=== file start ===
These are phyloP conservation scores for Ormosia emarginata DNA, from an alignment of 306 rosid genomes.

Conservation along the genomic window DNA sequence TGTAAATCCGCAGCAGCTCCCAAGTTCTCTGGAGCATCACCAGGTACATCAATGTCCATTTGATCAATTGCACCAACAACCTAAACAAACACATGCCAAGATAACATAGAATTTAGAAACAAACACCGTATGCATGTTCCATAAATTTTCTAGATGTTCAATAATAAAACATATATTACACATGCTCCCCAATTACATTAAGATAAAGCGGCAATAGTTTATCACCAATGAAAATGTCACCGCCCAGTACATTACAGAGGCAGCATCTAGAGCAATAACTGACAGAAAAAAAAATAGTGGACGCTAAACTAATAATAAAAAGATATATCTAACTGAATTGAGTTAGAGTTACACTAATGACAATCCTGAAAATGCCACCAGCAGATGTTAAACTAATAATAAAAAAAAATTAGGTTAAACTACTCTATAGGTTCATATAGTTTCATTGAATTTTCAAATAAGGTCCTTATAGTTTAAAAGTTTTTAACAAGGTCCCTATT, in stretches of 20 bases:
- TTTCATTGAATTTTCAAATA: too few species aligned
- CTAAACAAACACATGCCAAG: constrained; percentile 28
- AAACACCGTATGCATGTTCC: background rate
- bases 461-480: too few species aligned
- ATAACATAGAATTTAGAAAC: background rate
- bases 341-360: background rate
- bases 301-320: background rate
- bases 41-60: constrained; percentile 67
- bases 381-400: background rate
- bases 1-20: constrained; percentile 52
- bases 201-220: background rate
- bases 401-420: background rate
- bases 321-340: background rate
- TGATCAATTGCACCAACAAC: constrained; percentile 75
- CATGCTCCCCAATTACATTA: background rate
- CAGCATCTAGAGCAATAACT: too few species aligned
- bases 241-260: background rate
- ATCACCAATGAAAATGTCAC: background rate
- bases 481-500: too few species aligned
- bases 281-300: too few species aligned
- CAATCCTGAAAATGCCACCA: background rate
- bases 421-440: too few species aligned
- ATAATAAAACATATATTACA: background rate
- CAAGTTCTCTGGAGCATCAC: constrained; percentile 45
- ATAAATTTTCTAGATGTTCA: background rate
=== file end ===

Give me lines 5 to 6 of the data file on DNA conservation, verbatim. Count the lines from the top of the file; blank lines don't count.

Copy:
- AAACACCGTATGCATGTTCC: background rate
- bases 461-480: too few species aligned